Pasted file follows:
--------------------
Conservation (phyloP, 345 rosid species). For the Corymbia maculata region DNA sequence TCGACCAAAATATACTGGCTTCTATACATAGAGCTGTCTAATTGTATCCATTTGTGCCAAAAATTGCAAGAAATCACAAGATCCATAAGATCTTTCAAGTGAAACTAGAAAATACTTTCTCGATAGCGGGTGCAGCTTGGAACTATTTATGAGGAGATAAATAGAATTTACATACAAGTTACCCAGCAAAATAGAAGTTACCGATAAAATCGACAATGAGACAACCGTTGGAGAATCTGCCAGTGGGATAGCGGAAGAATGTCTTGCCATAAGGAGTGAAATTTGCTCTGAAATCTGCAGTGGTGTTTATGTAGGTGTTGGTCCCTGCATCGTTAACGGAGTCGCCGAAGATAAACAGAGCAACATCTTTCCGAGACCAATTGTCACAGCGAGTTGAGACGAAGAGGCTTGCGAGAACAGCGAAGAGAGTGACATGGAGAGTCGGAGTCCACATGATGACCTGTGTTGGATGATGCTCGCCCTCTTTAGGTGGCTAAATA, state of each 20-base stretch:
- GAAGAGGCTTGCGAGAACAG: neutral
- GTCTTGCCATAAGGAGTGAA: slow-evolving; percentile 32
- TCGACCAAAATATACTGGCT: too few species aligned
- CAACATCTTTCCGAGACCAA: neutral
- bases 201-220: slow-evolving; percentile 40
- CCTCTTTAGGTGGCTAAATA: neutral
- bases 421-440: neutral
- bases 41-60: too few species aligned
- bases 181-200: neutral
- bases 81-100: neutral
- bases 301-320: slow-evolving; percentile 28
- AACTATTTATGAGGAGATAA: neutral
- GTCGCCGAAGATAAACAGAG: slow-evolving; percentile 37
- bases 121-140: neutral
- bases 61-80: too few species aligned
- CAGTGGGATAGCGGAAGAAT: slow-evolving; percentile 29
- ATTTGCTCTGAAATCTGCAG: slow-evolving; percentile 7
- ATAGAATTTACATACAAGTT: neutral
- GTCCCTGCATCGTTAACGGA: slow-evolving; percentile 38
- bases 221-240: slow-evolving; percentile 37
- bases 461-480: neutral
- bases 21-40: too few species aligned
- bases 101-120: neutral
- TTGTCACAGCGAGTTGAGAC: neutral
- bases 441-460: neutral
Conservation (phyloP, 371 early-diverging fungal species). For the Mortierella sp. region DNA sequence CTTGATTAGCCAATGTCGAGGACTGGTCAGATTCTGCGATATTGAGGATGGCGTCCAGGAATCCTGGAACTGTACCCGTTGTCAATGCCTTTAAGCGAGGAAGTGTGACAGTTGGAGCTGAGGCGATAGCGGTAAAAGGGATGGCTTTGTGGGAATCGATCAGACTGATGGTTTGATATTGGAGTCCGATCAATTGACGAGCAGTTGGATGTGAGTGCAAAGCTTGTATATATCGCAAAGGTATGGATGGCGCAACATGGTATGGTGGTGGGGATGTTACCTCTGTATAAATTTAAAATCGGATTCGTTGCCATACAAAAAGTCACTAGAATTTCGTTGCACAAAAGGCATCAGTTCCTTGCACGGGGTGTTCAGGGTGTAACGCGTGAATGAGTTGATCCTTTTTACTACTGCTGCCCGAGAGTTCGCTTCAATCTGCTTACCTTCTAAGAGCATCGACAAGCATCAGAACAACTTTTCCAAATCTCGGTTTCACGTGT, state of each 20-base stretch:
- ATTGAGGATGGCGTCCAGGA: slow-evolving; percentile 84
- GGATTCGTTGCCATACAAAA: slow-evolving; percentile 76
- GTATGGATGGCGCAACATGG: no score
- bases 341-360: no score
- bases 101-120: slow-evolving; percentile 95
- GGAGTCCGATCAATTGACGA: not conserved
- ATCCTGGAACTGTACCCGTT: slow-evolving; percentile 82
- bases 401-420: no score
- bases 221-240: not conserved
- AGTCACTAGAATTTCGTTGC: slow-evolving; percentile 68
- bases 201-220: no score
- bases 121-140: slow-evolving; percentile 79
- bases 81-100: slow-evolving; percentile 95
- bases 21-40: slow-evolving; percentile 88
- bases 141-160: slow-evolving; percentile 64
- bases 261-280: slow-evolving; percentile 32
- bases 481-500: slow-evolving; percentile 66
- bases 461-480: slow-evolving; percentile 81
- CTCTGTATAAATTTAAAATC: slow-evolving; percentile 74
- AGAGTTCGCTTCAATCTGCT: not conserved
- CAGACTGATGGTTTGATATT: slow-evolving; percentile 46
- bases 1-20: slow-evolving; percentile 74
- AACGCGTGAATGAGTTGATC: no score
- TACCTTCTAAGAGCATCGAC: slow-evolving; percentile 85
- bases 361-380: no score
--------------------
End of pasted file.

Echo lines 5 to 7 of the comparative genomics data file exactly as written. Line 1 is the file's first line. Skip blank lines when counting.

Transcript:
- CAACATCTTTCCGAGACCAA: neutral
- bases 201-220: slow-evolving; percentile 40
- CCTCTTTAGGTGGCTAAATA: neutral